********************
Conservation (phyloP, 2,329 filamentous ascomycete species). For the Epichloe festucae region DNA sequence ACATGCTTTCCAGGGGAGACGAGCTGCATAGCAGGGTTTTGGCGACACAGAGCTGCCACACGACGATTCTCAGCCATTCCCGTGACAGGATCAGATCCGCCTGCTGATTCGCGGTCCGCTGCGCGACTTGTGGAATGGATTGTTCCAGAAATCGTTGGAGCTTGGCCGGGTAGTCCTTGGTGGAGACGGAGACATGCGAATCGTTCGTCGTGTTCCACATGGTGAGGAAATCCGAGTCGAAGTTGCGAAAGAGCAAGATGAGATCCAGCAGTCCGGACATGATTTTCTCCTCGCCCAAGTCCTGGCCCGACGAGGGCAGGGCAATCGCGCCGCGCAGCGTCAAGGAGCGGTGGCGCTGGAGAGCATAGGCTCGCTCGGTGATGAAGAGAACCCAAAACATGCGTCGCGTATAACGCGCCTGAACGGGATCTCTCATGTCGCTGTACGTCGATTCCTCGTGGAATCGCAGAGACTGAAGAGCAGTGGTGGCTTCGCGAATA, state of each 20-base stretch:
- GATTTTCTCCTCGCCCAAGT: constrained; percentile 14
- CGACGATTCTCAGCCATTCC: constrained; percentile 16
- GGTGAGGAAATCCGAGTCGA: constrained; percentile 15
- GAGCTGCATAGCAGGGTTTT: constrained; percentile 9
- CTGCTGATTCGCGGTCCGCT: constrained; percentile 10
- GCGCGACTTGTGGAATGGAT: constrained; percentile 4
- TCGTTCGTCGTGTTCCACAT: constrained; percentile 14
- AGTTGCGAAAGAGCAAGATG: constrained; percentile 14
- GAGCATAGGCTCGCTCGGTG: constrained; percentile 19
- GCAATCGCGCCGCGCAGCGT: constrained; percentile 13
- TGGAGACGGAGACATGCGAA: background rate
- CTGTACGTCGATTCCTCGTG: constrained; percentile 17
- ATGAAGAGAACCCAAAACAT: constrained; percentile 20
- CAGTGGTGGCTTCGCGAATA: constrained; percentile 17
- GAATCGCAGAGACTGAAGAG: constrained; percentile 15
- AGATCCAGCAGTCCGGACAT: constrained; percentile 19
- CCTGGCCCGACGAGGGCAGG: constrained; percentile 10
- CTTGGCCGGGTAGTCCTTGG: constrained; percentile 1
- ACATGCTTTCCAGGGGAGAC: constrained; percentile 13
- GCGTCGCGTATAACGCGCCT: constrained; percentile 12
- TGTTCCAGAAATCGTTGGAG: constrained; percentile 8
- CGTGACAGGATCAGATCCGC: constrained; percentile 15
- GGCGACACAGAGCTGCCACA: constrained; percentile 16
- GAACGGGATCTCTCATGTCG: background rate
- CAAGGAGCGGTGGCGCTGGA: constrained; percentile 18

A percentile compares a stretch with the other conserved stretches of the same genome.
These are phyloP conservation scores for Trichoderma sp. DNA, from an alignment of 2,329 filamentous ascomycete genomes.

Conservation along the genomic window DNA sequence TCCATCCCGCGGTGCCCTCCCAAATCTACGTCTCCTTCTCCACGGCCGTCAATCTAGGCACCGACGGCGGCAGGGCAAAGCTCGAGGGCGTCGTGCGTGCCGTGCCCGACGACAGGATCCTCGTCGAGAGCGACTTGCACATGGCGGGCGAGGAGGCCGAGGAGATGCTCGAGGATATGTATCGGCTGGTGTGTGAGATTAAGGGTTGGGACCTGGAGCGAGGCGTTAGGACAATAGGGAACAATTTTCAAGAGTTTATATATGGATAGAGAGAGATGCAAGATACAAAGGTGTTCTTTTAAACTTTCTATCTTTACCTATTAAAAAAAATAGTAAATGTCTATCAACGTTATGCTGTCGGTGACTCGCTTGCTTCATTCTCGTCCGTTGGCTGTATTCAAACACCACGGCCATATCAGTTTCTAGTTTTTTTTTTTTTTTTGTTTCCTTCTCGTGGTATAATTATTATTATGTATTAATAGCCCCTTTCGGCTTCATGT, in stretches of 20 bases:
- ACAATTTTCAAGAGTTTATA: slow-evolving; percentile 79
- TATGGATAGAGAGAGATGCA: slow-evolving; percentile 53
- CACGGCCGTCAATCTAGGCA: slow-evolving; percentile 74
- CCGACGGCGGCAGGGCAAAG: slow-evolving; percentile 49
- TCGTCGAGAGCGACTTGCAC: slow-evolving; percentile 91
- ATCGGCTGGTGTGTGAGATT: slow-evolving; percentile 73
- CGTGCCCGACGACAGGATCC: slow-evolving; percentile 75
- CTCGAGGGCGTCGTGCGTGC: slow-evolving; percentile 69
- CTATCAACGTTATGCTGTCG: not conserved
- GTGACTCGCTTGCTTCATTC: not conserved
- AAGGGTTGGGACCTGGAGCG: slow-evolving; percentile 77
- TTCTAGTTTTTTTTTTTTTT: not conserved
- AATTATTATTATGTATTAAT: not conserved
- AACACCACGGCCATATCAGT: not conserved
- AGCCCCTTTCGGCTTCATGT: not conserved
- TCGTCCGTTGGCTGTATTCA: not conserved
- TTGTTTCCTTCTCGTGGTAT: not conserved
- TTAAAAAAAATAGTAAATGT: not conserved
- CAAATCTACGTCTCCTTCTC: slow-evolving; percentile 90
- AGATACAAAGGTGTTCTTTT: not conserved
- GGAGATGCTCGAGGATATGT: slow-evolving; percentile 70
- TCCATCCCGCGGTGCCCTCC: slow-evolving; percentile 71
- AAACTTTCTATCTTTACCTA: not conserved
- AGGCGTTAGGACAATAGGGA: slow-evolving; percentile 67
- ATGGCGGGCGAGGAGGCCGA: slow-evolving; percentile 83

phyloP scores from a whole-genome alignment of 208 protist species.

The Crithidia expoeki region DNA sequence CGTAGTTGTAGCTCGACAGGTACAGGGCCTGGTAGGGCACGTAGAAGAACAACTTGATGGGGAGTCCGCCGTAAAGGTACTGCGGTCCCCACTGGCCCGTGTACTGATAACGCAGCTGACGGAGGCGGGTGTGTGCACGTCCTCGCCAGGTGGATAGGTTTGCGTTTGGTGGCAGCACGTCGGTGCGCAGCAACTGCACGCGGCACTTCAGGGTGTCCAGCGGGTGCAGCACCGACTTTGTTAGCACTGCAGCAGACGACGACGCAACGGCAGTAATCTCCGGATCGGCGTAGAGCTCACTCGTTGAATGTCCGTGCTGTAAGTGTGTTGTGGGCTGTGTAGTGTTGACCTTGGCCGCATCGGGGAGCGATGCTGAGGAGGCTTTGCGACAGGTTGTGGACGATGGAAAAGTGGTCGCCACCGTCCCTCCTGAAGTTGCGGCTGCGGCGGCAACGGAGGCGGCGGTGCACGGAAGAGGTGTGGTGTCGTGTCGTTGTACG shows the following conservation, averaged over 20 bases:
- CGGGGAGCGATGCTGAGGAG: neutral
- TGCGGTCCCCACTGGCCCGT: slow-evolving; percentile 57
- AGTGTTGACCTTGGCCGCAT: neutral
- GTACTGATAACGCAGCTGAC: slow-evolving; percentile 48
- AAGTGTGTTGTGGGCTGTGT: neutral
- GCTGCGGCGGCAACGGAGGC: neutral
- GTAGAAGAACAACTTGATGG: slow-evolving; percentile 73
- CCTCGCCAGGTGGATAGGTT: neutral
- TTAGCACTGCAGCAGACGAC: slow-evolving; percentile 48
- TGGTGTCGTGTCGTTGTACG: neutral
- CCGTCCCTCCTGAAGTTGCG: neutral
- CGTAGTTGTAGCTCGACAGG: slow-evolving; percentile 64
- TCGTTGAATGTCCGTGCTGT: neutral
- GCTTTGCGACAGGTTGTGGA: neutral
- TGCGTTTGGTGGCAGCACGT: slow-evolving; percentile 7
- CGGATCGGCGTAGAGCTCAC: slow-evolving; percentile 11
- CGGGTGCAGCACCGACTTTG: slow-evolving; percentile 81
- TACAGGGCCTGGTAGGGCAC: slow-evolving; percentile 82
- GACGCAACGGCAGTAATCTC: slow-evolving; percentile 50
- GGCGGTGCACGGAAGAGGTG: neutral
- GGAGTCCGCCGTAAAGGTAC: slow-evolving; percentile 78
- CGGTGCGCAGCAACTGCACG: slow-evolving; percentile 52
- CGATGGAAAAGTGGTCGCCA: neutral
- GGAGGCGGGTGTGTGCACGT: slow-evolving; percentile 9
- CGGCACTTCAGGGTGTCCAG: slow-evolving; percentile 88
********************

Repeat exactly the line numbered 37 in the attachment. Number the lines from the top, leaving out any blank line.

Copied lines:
- CTCGAGGGCGTCGTGCGTGC: slow-evolving; percentile 69